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Case Reports in Medicine
Volume 2010, Article ID 201809, 2 pages
Case Report

Accidental Cutaneous Burns Secondary to Salbutamol Metered Dose Inhaler

Department of Pediatric Medicine, Sheffield Children's Hospital, Sheffield S10 2TH, UK

Received 3 October 2010; Accepted 9 December 2010

Academic Editor: Robert S. Dawe

Copyright © 2010 Ashutosh Kale and Fiona Shackley. This is an open access article distributed under the Creative Commons Attribution License, which permits unrestricted use, distribution, and reproduction in any medium, provided the original work is properly cited.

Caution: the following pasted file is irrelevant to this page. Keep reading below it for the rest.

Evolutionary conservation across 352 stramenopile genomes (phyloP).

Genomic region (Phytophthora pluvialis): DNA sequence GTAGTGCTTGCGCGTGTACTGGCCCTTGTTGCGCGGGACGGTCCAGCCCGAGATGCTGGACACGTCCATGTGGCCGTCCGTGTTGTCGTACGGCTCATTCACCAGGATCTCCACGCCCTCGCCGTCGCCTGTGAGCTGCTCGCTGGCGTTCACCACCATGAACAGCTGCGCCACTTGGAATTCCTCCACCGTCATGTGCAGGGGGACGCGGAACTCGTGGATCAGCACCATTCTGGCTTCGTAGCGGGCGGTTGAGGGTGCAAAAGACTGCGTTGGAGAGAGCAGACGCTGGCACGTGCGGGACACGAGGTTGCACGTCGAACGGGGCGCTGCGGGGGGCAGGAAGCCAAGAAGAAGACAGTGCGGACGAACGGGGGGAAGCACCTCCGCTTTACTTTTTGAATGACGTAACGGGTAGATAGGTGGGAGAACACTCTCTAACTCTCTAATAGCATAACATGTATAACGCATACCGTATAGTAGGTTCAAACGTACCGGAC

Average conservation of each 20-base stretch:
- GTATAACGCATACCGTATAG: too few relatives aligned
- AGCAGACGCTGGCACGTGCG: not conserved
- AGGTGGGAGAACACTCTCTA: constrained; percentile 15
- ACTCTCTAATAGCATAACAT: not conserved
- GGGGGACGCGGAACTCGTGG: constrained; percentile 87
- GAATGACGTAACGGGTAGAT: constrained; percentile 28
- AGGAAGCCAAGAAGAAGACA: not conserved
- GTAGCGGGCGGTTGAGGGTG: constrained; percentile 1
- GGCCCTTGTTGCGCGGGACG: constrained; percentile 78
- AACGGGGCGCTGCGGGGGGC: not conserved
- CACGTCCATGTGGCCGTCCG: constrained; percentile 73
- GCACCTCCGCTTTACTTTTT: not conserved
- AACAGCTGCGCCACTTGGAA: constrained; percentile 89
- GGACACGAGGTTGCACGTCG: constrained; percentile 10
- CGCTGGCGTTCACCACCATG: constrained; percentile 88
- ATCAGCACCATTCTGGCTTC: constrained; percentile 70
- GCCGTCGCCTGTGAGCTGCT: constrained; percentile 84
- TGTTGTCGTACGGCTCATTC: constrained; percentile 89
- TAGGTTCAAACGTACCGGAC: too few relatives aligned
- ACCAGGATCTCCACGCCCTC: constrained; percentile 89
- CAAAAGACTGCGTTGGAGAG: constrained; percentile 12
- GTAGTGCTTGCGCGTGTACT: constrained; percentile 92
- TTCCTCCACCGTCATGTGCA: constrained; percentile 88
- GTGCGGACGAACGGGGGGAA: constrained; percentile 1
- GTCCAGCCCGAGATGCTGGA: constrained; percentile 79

We report a case of accidental cutaneous burns caused by salbutamol metered dose inhaler. A 9-year-old boy underwent dental extraction at a children's hospital and was incidentally noted to have burn injuries on dorsum of both hands. On questioning, the boy revealed that a few days ago his 14-year-old brother, who is an asthmatic, playfully sprayed his salbutamol metered dose inhaler on the back of both his hands with the inhaler's mouth piece being in direct contact with the patient's skin. On examination, there was a rectangular area of erythema with superficial peeling on the dorsum of both hands, the dimensions of which exactly matched those of the inhaler's mouthpiece. It is possible that the injury could have been a chemical burn from the pharmaceutical/preservative/propellant aerosol or due to the physical effect of severe cooling of the skin or mechanical abrasive effect of the aerosol blasts or a combination of some or all the above mechanisms. This case highlights the importance of informing children and parents of the potentially hazardous consequences of misusing a metered dose inhaler.